David Zimbeck:
No actually they don't do double deposit escrow. Vitalik is absolutely aware of it. We have talked and even been in live debates together. However they turned out being more of an ICO platform for other coins to build their ideas on. Also they used to work with Bitcoin magazine and I think even coded the pybitcointools library I used when I first made Halo. So they were earlier to the game than me. However in the end I was the first person to make a working platform. And even today BitHalo is still the only platform in the world that does peer to peer smart contracts. It's user base will grow when Bitcoin becomes more usable. Right now with those fees I don't see people using it for anything other than a store of value.

Leah: In which way/s are the smart contracts on BlackHalo/ BitHalo different to those of Ethereum? Has Ethereum improved on your concept in any way? Are there any differences?

David Zimbeck:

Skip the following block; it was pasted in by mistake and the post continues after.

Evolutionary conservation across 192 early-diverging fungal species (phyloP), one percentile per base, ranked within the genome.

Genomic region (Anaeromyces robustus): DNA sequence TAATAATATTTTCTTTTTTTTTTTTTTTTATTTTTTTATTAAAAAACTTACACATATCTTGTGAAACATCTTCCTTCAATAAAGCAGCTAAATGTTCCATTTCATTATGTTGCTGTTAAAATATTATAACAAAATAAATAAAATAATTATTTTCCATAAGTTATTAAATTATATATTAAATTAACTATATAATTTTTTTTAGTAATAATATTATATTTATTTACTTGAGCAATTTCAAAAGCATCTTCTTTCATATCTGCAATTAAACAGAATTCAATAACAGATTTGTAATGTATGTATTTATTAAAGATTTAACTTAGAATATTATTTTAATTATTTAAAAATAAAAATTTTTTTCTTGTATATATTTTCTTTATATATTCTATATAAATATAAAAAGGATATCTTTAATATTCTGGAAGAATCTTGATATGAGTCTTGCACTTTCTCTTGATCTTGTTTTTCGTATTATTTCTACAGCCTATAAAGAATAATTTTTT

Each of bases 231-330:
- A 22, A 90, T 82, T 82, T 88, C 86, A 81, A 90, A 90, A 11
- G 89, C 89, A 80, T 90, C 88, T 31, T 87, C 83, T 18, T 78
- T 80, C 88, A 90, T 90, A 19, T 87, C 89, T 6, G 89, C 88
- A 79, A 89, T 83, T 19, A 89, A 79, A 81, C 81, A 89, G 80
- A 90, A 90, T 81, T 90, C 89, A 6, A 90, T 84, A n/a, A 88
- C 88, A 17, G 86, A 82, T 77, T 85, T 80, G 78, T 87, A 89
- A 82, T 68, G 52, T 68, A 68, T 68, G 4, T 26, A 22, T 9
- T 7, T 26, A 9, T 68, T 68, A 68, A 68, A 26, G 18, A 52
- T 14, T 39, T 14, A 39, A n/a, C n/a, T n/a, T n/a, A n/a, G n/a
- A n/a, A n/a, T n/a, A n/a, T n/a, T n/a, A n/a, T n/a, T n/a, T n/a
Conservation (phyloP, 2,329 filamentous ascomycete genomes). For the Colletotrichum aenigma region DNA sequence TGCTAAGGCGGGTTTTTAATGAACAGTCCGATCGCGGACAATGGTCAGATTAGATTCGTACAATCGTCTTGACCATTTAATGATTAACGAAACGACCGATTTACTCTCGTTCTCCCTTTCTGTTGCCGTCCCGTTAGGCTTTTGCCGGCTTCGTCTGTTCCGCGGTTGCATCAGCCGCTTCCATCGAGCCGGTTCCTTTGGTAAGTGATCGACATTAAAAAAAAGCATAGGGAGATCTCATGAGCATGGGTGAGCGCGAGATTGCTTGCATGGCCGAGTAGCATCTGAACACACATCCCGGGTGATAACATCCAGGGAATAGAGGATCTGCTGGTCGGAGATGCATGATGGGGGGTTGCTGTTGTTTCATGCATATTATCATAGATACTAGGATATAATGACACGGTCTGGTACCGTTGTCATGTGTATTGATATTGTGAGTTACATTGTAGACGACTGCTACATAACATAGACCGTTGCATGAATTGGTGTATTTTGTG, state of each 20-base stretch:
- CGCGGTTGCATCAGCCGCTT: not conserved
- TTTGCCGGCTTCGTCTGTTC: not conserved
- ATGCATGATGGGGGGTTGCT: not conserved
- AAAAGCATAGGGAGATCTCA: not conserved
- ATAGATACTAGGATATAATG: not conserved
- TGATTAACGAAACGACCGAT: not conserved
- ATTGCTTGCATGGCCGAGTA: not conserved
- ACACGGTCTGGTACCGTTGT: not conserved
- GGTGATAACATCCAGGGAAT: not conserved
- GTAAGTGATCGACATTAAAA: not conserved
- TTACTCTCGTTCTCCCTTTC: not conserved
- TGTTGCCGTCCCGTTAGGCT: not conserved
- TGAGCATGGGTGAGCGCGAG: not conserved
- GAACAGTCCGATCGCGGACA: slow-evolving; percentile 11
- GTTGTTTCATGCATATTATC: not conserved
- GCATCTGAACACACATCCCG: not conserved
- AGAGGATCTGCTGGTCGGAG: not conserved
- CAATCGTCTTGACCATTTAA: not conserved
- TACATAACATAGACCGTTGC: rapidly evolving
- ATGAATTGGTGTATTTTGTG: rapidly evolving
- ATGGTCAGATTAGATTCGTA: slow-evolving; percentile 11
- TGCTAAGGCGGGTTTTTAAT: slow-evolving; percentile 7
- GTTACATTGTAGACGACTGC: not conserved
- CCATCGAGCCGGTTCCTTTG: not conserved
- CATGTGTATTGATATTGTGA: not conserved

My contracts are peer to peer. With offers, counter offers and so forth. My program is a protocol built within the wallet. I've used Bitcoin to it's potential. Their system is hard coded into the blockchain and is more of an addition to the scripting language. So the concepts are entirely different approaches. My approach focuses on real world uses. Ridding the world of deception. Honor your word, the handshake deal. That is why the Halo was the chosen symbol. Because it's "honor among thieves". Forcing dishonest people to be honest and creating a system that favors honest people in the moment. We could literally put a Halo on any coin with my design. It's not a coin but a protocol. We could turn any coin including Ethereum into a Halo. That is the major difference. It's just an idea to be applied. Ethereum is a platform or an approach to a computer science problem of how much they can do on a blockchain. Regardless of what they do, they need a way to enforce real world agreements and in my humble opinion two party escrow is the perfect system. There are no middle men, no judges or lawyers, no biased third parties. It comes down to you and your counter party alone.